Unsupervised learning is an approach to machine learning whereby software learns from data without being given correct answers. It is an important type of artificial intelligence as it allows an AI to self-improve based on large, diverse data sets such as real world experience. The following are illustrative examples.
Visual RecognitionAn unsupervised learner processes 10 million videos together with related textual data such as descriptions and comments. The learner models images in the videos using statistical analysis that allows it to identify visual patterns. These patterns can then be correlated with text to develop theories about the visual traits of various things. For example, such a learner might be able to build a solid model that can identify skateboards in videos. The learner is never given the right answer but can gain confidence based on a large number of samples. Likewise, the learner will discard a large number of models that don't appear to be correct.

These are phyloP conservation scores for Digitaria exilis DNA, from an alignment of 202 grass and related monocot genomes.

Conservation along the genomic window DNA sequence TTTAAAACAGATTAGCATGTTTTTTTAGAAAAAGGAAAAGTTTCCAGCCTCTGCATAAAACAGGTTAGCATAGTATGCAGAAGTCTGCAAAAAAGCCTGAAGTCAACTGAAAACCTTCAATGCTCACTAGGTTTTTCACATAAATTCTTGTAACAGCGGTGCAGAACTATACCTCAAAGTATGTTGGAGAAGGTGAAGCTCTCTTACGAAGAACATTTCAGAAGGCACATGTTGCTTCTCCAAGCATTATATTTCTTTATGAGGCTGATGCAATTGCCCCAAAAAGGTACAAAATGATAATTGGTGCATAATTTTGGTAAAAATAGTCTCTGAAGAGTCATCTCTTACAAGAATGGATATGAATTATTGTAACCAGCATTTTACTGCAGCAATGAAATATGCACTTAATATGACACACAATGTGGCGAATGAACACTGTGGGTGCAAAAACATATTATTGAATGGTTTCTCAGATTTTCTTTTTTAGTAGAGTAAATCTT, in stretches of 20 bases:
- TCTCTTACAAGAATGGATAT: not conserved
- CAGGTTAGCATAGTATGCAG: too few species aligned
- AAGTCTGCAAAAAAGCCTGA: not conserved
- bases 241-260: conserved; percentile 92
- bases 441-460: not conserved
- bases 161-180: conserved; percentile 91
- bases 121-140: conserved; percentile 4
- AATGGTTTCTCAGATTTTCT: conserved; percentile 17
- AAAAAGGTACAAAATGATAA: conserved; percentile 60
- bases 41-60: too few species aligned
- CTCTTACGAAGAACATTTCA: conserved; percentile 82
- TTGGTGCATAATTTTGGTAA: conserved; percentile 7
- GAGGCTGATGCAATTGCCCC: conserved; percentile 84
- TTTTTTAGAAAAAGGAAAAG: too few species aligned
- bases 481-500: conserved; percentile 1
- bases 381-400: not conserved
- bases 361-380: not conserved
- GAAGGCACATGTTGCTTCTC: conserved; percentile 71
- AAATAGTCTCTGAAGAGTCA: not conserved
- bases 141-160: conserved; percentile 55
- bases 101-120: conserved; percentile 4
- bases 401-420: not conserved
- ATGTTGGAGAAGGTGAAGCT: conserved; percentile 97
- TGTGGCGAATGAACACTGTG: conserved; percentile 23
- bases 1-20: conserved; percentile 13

Human BehaviorA learner that possesses visual highly developed visual and speech recognition capabilities could watch a large number of television shows to learn about human behavior. For example, a learner might be able to build a model that detects when people are smiling based on correlation of facial patterns and words such as "what are you smiling about?"
RoboticsA highly developed AI that serves as a housekeeping robot develops a theory that there is usually dust under a sofa. Each week, the theory is confirmed as the robot often finds dust under sofas. Nobody explicitly tells the robot the theory is correct but it is able to develop confidence in it nonetheless.
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